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#FacesofFostering – Introducing Fostering Social Worker, Steph

#FacesofFostering – Introducing Fostering Social Worker, Steph

#FacesofFostering – Introducing Fostering Social Worker, Steph

Posted: 19/07/2021

Steph is a Supervising Social Worker with Caritas Care. Steph is also a former foster carer with Catholic Caring Services, now known as Caritas Care.

Steph understands fostering, she knows the important things for children and foster carers. Her understanding is that she knows how important it is to take time and get things right because she has been there. Ultimately, she wants to make her foster carers the best they can be, just as the charity did for her.

My Fostering Journey with Caritas Care.

I was approved as a foster carer for Caritas Care in December 2000, but, at that time, it was called Catholic Caring Services. I was an approved foster carer with my husband, and we had 3 birth children. We were a fostering family, and almost straight away, after being approved, we had our first placement. We had a young person placed with us, and she stayed with us for 4 years.

We had wanted to foster for a while and had toyed with it; however, we couldn't fit it in. There never seemed to be a suitable time. Then one day, we just said, do you know what? I want to have a go. So we applied, and it took just ten months to become approved.

In addition, when making the decision to foster, we were in the middle of building our home. We lived in a caravan, so we stepped up a gear, got the house finished, and became approved as foster carers.

At that time, I was working part-time as a Teaching Assistant in a local school. It worked well because I could fit looking after my children and our foster child in and around the school holidays. I had an excellent relationship with my Social Worker; she told me that I should think about becoming a Social Worker myself!

I wanted a change, so I went to University and trained to be a Social Worker.

Sadly, my marriage broke up, and I stopped fostering. I had considered training to be a social worker, and I thought to myself, go and train to become a Social Worker as my former Social worker suggested. I worked out my finances, did without for a while, went to University for 3 years, and eventually achieved a BA in Social Work. I was a qualified Social worker; I was 44 years of age, with 3 children; I was so proud of myself.

After I qualified as a Social worker, I had a couple of jobs and then worked for the Local Authority Fostering Team in Cumbria, I loved my job. However, I saw an ad that said Caritas Care was looking for a Social worker. I had to apply for it; I desperately wanted to give them something back after everything they had done for me. I was delighted when I got the job, and I'm still here, 8 years later, and I love the job and the team of people I work with.

Although the end of my marriage was sad, something good came out of it and I did something I never thought I would ever do. The irony is the job I have now at Caritas Care is the same job as the Supervising Social Worker who advised me to do it in the first place! I feel that I am proof that you are never too old to learn!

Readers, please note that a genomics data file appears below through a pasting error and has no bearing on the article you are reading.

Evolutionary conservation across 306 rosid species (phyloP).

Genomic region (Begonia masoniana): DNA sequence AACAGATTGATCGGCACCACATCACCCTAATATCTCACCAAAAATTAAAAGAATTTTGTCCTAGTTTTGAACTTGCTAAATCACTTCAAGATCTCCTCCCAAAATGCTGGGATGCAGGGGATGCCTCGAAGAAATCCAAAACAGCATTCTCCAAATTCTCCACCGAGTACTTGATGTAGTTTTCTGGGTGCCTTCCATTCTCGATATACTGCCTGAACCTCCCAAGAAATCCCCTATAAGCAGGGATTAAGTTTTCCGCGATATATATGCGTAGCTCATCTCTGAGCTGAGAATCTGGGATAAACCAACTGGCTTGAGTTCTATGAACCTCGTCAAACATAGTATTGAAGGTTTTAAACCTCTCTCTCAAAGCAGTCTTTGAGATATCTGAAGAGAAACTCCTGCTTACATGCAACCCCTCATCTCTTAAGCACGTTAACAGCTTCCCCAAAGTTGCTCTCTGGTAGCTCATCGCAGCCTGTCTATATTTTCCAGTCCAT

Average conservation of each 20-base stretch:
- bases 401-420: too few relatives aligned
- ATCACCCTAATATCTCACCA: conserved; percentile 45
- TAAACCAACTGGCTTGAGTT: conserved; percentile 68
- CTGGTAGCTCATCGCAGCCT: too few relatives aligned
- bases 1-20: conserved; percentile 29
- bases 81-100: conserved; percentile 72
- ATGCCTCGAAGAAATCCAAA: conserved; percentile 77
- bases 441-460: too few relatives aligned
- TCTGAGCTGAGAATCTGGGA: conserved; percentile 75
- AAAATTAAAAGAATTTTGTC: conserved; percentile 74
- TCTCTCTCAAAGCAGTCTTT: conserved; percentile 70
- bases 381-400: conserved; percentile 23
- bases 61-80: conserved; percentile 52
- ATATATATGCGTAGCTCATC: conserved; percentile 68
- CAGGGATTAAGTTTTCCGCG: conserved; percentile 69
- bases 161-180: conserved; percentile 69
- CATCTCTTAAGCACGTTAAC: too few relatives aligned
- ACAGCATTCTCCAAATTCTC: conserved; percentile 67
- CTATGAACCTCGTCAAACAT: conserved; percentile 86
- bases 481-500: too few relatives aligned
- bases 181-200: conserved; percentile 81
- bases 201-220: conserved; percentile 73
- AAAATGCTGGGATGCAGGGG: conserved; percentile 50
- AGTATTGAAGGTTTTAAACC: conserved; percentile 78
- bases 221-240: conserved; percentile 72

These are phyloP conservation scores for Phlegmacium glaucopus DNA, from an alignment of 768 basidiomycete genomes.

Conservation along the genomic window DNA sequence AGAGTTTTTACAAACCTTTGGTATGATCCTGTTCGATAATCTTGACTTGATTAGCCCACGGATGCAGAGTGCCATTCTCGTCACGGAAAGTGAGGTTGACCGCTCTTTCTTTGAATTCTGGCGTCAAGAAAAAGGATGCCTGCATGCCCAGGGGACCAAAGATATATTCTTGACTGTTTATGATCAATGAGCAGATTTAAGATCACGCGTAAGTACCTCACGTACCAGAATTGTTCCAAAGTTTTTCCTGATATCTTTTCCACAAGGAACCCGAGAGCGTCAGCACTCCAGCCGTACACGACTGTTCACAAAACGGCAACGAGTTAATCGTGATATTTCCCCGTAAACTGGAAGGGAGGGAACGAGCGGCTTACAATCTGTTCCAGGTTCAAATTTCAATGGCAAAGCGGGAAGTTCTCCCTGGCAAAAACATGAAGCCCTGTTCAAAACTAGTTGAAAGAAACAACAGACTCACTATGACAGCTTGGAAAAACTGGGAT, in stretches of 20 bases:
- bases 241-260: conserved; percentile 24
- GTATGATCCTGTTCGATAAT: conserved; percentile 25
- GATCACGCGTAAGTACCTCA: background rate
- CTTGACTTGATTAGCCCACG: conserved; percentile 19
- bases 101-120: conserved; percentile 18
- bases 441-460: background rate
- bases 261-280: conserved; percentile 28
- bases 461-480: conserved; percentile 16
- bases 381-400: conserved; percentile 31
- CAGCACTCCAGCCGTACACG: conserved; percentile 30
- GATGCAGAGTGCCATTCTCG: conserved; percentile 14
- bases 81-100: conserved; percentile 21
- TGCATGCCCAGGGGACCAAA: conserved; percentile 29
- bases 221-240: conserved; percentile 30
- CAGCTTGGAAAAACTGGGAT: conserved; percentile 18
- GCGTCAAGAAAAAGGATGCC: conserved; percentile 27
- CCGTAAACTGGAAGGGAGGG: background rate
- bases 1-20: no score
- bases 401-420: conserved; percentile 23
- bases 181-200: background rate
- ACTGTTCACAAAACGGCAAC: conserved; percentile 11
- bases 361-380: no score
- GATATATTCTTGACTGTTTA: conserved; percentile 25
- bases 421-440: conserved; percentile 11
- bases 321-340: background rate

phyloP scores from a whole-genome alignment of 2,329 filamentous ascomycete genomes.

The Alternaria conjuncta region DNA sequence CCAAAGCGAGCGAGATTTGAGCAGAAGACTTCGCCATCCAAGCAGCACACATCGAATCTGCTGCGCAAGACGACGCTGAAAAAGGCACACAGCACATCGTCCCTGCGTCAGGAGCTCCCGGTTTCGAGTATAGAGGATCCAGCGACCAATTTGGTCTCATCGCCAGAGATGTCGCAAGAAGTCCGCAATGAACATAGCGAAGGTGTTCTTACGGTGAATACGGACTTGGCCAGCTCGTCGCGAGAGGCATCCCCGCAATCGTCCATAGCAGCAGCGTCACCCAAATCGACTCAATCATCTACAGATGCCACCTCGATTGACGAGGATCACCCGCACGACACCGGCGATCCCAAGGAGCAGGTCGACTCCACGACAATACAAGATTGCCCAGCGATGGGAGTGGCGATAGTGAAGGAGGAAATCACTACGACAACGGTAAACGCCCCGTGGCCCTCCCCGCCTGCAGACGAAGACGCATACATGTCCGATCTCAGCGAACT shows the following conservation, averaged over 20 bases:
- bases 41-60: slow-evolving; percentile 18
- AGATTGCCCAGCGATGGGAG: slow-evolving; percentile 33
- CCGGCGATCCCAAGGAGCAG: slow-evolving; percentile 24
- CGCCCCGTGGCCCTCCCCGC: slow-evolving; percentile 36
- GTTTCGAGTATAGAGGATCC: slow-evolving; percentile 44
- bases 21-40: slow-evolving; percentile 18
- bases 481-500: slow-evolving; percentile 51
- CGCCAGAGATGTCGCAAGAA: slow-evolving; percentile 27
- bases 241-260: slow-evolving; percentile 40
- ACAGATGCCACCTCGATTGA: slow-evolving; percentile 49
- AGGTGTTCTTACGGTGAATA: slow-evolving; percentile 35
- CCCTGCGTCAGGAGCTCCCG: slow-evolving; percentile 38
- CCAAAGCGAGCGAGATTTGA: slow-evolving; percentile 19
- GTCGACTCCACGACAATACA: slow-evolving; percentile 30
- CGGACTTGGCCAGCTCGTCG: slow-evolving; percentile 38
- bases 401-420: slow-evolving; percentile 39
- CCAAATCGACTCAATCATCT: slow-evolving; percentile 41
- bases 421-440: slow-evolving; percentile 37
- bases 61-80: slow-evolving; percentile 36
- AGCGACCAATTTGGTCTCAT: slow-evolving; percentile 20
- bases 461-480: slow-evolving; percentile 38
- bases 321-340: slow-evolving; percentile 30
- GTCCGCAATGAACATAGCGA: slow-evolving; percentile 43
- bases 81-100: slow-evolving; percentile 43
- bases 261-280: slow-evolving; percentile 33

My children are now older and settled; however, my two older children would consider becoming foster carers in the future. They know how much I love my job and it resonates with them. I hope I have made them proud; well, I know they are very proud of me.

Recruiting new foster carers is part of my job.

I recruit new foster carers, and I have recently held An Audience with one of my foster carers, Gaynor, online. I also work with prospective foster carers when they are in their  Assessment process. I love working with people in assessment because we get to know each other and develop an understanding of each other.

For example, we recently had existing foster carers who transferred over to Caritas Care from their Local Authority. They really appreciated the differences in the support that Caritas Care brought to their foster carers. Caritas Care’s team provide out of hours support and because we are a small team, no matter who picks up the phone when you call, they will know the person at the other end of the phone. This is because everything we do at Caritas Care is a team effort.

The fostering staff team has a very low turnover; I have been with the Caritas Care for 8 years. The most recent team member has been here for 6 years, so many familiar faces bring solid working relationships. It is essential to have consistency with Social workers and managers and make people feel valued and listened to. If there is a problem, we will go out of our way to sort it out, ensuring our foster carers get the best support when they need it most.

I love my job; I love finding out about people and getting to know them. There is nothing more satisfying than watching foster carers blossom. I can see the realisation set in with them as they settle into fostering and begin to think, do you know what, we can do this!


Matching Social workers with foster carers is essential.